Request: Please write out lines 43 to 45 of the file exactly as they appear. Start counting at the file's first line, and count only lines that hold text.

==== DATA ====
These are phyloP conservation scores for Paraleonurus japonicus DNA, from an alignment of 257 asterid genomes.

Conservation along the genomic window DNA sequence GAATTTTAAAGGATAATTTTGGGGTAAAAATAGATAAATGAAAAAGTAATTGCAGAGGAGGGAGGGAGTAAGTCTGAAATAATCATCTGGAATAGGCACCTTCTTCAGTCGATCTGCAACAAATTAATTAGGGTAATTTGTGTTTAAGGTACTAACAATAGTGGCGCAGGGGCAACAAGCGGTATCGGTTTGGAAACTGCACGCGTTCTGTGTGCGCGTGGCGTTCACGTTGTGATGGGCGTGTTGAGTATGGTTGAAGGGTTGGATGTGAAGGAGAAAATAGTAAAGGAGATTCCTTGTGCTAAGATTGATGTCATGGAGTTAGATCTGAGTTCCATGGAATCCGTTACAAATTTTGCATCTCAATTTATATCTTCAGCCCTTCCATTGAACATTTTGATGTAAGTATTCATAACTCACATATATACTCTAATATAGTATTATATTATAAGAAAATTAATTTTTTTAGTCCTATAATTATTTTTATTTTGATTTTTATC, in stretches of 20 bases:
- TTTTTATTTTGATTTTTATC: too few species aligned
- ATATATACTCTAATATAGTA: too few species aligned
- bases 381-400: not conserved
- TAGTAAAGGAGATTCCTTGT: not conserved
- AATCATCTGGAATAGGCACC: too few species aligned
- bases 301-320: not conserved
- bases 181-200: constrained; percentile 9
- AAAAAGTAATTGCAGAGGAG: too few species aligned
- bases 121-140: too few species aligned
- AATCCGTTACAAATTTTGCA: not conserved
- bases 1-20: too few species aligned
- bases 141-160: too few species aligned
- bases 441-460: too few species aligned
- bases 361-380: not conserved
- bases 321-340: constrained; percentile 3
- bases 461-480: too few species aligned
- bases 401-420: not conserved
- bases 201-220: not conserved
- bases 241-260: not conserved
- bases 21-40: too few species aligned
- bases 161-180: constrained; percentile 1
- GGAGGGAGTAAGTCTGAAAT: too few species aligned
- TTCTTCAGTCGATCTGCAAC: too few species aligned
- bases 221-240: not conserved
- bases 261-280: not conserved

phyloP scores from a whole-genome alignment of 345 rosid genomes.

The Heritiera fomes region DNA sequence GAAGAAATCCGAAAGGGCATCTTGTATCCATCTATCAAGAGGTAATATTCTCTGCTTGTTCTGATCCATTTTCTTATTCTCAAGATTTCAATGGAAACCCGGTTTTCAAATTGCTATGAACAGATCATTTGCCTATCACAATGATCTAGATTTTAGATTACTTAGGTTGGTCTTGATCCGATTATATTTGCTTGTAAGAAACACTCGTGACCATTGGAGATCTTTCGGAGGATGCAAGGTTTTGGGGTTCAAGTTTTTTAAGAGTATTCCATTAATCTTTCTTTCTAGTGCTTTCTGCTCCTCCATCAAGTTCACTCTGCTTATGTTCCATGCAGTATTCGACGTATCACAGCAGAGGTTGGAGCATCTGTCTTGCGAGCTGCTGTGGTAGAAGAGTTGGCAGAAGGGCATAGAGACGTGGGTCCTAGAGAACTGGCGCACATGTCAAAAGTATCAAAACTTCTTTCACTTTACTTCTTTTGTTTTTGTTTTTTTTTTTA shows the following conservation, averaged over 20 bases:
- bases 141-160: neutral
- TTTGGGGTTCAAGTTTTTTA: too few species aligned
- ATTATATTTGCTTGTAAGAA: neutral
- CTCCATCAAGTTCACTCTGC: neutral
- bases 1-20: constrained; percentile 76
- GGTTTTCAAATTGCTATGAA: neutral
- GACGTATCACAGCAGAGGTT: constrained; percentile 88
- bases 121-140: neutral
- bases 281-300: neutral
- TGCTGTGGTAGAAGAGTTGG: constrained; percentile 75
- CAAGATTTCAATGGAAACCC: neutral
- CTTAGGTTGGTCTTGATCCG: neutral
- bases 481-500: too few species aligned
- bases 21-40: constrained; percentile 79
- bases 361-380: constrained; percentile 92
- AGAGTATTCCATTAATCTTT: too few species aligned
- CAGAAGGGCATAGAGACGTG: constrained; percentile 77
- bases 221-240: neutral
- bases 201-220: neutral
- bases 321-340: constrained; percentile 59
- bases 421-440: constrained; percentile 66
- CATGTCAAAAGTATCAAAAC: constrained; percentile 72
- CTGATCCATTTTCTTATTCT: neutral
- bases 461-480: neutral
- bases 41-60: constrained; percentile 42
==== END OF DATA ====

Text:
- bases 21-40: constrained; percentile 79
- bases 361-380: constrained; percentile 92
- AGAGTATTCCATTAATCTTT: too few species aligned